by Laura Yeager
I’ve been writing for about 40 years now.
To make my writing life easier, I have an editor, Noah, who happens to be my ex-boyfriend. You might remember that I wrote about him in a 2017 post for WOW’s Friday Speak Out. The post was called “Noah, Best Dressed Editor in Town.”
We were together in the 80s, when I was living in NYC after college. New York was too much for me to handle, and he’s the type who will never leave New York, so we split, and I moved back to Ohio and married a wonderful man who understands how hard it is to find a good editor.
But we’ve remained friends and I like to say we’re friends with benefits, a different kind of benefits; he’s my editor, and I help him out, too. Noah won’t take money for his editing services, so I send him clothes and household goods via snail mail that I can pick up out here in the Midwest burbs for much less than he would pay in NYC. There are several amazing local thrift stores, where I shop regularly for him. (My husband has gotten used to this barter system, and knows that my relationship with Noah is purely platonic at this point. He likes to make jokes about the clothes I send Noah: “Are these socks for me or Noah?” he’ll quip, holding up a package of Gold Toes.)
Since the coronavirus crisis, Noah’s been working at home. A typical New Yorker, he usually buys his coffee on the way to work from a vendor on the street. When I talk to him on the phone in the morning, I can hear him giving his order to said vendor: “I’ll have a bagel with cream cheese, and a black coffee.” But since he hasn’t been leaving the house, he’s been going without coffee. I don’t know how anyone could attempt to “go to work” without a couple cups of this life-giving liquid.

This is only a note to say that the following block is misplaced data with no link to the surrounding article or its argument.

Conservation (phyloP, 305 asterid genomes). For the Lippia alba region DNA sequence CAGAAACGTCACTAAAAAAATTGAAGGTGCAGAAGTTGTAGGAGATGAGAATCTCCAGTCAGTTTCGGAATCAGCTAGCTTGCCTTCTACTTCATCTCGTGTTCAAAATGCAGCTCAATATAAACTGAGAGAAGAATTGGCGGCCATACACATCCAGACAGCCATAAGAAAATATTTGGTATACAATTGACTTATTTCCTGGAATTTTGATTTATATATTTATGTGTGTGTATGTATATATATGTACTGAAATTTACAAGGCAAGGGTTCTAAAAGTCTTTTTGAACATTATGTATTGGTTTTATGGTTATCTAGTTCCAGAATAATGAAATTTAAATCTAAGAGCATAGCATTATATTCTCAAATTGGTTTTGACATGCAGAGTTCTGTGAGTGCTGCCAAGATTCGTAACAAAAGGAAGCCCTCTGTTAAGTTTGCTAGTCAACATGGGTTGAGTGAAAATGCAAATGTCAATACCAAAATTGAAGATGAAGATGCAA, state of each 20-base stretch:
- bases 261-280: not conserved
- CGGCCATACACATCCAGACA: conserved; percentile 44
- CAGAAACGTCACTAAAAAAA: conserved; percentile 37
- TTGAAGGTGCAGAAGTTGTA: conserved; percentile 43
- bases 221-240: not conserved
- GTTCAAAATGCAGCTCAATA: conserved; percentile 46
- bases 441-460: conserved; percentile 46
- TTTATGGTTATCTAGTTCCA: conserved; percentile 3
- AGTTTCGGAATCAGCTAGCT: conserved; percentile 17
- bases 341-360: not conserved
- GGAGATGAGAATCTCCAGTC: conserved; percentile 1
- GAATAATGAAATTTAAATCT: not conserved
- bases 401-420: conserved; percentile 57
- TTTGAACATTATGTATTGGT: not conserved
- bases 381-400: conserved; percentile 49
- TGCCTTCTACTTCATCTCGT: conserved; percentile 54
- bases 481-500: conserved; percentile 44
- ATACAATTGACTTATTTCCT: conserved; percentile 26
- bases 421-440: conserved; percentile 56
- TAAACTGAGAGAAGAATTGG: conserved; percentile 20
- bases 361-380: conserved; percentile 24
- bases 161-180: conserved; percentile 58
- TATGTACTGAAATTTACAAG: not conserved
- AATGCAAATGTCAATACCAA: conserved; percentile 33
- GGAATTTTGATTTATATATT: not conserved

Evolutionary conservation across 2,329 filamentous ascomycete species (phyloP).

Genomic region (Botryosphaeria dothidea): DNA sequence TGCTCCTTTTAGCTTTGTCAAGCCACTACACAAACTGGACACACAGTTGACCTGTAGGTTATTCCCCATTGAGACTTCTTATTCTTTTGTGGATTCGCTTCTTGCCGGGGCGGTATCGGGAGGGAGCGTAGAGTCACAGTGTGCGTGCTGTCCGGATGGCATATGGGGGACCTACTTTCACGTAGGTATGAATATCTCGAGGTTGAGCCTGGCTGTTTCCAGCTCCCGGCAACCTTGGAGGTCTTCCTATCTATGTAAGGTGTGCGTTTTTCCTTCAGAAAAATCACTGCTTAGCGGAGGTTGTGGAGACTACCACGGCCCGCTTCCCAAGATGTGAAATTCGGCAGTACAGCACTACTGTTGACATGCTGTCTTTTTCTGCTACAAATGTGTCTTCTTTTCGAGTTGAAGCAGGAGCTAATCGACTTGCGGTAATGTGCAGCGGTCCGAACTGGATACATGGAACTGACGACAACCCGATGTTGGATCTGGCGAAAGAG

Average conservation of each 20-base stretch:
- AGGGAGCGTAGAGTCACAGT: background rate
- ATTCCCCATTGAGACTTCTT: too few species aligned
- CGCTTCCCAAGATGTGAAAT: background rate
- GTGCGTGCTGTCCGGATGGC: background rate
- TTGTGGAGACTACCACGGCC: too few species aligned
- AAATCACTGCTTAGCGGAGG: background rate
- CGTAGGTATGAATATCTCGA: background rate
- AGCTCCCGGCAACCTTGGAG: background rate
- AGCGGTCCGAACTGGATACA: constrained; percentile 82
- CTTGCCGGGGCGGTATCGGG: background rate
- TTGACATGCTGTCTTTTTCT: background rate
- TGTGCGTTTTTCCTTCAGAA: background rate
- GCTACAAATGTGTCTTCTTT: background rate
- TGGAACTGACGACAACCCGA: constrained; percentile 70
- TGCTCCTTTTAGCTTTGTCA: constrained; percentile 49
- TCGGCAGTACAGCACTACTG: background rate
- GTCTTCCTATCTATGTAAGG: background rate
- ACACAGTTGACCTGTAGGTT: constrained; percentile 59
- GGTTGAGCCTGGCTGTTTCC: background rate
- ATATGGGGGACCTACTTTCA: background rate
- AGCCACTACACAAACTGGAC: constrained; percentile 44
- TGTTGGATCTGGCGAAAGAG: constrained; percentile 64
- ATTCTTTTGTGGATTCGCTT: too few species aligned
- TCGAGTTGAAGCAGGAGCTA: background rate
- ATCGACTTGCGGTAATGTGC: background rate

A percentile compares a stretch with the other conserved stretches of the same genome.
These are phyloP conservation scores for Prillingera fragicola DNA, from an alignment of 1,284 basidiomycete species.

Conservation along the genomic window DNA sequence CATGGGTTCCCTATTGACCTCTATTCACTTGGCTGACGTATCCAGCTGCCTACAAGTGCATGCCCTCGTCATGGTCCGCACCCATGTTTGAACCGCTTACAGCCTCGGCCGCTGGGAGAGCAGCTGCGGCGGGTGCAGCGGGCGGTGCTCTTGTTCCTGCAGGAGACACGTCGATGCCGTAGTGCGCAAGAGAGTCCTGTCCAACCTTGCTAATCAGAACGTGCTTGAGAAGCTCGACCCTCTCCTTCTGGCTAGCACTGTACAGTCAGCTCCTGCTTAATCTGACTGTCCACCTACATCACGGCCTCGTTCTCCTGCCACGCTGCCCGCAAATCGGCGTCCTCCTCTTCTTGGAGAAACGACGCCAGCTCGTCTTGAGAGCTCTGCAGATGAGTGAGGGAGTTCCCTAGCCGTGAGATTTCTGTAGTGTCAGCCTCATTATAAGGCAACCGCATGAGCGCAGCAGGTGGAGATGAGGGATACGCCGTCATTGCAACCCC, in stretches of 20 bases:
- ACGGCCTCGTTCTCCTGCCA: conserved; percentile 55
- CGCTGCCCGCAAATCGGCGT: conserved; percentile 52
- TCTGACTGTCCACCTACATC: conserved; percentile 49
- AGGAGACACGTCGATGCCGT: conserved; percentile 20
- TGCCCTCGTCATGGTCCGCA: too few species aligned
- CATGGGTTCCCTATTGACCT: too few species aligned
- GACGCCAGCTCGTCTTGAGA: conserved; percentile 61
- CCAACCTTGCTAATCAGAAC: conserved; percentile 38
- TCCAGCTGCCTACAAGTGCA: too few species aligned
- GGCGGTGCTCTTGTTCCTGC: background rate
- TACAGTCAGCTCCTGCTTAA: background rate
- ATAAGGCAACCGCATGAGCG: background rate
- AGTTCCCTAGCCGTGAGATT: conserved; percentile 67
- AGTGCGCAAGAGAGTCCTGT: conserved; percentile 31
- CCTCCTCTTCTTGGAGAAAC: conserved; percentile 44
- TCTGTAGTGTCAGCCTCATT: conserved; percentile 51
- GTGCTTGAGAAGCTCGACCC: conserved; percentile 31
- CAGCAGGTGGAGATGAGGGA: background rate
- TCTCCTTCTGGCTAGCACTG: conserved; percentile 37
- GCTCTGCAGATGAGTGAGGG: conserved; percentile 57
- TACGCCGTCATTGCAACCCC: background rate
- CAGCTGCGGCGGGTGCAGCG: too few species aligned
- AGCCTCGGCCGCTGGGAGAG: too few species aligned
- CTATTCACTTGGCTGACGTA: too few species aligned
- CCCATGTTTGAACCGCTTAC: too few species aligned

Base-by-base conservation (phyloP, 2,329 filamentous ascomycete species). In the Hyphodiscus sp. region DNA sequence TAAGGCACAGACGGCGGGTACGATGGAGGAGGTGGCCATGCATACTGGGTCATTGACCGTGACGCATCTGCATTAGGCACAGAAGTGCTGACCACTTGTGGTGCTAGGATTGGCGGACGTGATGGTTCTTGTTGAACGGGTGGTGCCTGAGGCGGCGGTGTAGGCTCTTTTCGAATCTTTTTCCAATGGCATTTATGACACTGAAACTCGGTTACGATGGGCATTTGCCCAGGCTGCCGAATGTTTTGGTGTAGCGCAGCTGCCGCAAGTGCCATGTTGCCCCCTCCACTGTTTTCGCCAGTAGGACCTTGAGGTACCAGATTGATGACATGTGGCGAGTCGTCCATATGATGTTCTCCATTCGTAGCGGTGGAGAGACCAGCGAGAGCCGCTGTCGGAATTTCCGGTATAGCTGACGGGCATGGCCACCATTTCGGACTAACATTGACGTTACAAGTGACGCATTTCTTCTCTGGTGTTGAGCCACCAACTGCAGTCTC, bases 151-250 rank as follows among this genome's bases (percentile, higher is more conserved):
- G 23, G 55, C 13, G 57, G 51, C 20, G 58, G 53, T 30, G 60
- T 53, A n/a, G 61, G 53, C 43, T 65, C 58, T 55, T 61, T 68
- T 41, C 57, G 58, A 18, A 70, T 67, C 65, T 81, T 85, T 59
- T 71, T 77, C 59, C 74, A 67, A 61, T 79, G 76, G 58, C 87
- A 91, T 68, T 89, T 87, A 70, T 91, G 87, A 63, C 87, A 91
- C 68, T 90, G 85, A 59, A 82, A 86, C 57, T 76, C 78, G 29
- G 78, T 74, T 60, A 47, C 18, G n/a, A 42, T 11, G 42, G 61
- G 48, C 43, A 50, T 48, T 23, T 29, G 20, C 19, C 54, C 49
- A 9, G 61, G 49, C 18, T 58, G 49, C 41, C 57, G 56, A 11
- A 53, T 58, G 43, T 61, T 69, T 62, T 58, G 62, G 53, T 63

This year, Noah’s been diligently editing my work, and I haven’t gotten around to sending him anything in return. A couple days ago, I decided that the perfect thing to send my editor would be a coffee maker, coffee, filters and a little coffee scoop. I’m calling it “The Coronavirus Coffee Kit.”
The first thing I did was research on the internet to see if “coffee kits” existed. I found nothing, so I decided to make my own. I got on walmart.com and picked out a Mr. Coffee and sent it to him. Then, I went to our local super market and purchased a bag of Joe, 200 cheap filters and a plastic, red coffee scoop, all of which I mailed separately. And presto, in a week or so, he’ll have his daily coffee.
They say it’s the little things during this pandemic that allow us to survive. I’m glad I can help him get through the day a little smoother. Next, I will ship him some bagels and cream cheese via Zabar’s.
How long this pandemic is going to last no one really knows. But at least someone in Manhattan, namely Noah, will go through this crisis with coffee and a bagel as per usual.
And I’ll have a terrific editor.
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curetoday.com, a leading cancer website, and psychcentral.com, a mental health website. Laura teaches writing at Gotham Writers’ Workshop and at Kent State University. She is looking for an agent for her book The Prodigal Daughter, a collection of short fiction and nonfiction about bipolar illness.
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